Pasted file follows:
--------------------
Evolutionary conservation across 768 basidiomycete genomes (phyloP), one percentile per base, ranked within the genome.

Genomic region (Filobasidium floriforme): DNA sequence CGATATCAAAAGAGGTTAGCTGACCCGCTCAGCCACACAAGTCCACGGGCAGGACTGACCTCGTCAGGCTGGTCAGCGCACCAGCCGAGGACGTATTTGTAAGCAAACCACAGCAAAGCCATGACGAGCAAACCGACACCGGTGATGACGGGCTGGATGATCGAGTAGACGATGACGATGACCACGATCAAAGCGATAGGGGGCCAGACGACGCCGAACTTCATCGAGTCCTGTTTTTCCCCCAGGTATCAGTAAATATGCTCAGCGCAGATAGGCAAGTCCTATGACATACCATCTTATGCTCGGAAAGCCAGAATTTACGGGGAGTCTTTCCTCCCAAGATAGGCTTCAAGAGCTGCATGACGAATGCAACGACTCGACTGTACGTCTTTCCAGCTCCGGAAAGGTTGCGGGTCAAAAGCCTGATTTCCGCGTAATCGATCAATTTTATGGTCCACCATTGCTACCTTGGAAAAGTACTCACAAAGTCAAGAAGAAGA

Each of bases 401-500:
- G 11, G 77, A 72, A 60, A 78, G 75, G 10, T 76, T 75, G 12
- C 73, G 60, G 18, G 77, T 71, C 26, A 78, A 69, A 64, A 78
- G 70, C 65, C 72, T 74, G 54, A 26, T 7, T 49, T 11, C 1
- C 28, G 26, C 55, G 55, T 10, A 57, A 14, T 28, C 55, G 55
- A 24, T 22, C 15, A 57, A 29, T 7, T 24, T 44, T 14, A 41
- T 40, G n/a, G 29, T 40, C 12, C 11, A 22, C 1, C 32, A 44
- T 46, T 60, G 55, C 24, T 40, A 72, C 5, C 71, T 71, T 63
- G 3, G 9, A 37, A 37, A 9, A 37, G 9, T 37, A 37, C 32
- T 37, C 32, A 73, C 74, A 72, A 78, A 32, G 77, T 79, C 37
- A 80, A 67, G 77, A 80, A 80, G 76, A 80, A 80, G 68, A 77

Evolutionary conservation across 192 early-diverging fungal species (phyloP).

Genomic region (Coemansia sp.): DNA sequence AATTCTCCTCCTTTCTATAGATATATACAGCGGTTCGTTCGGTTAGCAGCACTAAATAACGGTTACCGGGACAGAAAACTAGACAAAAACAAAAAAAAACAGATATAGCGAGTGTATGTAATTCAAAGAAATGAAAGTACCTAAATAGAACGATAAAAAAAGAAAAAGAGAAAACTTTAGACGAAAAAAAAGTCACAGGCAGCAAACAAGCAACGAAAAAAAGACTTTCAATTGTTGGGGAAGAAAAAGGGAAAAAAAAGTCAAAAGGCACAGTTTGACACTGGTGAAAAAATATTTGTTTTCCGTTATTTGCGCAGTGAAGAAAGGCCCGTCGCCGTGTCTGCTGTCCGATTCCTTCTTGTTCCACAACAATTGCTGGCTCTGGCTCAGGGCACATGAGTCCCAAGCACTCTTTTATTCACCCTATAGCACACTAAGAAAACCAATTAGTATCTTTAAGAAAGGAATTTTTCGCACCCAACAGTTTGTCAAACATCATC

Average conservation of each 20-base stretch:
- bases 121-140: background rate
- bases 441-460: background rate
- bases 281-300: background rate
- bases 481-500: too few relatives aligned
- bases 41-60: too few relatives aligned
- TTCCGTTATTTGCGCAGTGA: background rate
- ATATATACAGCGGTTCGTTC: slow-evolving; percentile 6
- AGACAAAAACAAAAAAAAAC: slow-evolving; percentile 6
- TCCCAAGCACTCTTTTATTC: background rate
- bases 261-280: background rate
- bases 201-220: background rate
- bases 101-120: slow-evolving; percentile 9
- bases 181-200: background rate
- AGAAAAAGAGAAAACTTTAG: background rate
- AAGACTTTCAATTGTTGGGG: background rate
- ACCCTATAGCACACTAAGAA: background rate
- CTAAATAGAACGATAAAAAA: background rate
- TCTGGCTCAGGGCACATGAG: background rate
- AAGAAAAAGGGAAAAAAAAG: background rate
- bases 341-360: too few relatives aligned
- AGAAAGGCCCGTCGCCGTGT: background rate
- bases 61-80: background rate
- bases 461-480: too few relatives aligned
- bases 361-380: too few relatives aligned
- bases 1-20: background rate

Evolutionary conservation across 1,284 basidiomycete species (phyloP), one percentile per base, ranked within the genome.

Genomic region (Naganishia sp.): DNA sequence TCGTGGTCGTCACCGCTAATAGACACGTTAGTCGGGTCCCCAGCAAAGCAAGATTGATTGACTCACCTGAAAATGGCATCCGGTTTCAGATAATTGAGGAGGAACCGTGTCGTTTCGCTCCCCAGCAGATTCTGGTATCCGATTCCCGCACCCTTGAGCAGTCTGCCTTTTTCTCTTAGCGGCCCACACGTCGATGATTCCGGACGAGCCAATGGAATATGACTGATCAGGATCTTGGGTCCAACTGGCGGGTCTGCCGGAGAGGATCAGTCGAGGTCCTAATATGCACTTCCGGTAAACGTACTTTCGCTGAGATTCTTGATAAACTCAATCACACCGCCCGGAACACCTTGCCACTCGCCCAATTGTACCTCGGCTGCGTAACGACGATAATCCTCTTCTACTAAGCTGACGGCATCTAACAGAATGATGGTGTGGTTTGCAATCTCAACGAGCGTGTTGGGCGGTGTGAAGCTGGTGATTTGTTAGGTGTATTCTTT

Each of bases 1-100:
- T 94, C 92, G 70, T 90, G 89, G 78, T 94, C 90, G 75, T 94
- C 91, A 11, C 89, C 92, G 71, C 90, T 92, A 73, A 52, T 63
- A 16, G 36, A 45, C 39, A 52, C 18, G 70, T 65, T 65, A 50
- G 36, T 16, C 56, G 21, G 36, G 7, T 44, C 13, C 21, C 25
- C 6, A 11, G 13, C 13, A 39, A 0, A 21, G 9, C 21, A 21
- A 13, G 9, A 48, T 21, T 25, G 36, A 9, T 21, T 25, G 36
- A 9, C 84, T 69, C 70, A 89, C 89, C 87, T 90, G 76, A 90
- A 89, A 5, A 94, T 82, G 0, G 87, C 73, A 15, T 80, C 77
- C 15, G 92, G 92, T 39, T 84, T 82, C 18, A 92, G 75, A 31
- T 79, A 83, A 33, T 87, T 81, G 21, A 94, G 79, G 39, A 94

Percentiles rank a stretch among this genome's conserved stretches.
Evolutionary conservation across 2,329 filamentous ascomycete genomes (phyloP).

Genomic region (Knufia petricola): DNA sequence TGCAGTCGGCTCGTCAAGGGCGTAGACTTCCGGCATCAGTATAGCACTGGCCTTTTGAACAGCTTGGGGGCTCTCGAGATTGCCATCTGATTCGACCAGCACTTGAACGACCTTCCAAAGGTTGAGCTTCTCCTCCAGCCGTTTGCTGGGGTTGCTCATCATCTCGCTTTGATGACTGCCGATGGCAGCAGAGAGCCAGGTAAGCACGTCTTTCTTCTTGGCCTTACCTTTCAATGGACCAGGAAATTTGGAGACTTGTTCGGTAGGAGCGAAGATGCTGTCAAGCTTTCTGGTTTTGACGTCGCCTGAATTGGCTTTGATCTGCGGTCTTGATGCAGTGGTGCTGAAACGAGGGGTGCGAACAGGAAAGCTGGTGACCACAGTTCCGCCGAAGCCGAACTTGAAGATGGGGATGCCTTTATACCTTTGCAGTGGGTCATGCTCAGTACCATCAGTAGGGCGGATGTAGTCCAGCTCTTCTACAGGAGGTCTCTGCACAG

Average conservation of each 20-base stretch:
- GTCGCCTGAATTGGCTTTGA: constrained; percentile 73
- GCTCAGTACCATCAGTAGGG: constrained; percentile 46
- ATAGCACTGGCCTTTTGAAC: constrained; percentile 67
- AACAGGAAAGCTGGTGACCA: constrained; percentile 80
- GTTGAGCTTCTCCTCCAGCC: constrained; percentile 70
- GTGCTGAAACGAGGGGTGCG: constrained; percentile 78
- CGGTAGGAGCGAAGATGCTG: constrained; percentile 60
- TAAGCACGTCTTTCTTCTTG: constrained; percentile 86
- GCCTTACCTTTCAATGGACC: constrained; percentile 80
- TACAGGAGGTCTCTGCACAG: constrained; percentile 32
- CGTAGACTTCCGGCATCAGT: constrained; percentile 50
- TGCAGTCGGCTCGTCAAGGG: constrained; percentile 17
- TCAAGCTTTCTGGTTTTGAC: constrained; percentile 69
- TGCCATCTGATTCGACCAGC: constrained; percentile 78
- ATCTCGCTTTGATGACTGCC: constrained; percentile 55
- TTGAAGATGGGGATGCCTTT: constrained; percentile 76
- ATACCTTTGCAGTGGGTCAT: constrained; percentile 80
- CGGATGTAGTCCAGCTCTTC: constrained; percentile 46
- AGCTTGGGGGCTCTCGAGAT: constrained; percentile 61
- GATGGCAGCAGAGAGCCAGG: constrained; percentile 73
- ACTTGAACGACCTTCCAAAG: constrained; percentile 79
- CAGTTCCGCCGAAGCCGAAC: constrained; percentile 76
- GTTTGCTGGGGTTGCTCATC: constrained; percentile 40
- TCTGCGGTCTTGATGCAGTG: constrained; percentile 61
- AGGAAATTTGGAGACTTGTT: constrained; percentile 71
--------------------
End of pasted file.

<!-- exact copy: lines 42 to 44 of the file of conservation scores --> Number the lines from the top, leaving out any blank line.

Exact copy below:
Evolutionary conservation across 1,284 basidiomycete species (phyloP), one percentile per base, ranked within the genome.

Genomic region (Naganishia sp.): DNA sequence TCGTGGTCGTCACCGCTAATAGACACGTTAGTCGGGTCCCCAGCAAAGCAAGATTGATTGACTCACCTGAAAATGGCATCCGGTTTCAGATAATTGAGGAGGAACCGTGTCGTTTCGCTCCCCAGCAGATTCTGGTATCCGATTCCCGCACCCTTGAGCAGTCTGCCTTTTTCTCTTAGCGGCCCACACGTCGATGATTCCGGACGAGCCAATGGAATATGACTGATCAGGATCTTGGGTCCAACTGGCGGGTCTGCCGGAGAGGATCAGTCGAGGTCCTAATATGCACTTCCGGTAAACGTACTTTCGCTGAGATTCTTGATAAACTCAATCACACCGCCCGGAACACCTTGCCACTCGCCCAATTGTACCTCGGCTGCGTAACGACGATAATCCTCTTCTACTAAGCTGACGGCATCTAACAGAATGATGGTGTGGTTTGCAATCTCAACGAGCGTGTTGGGCGGTGTGAAGCTGGTGATTTGTTAGGTGTATTCTTT

Each of bases 1-100: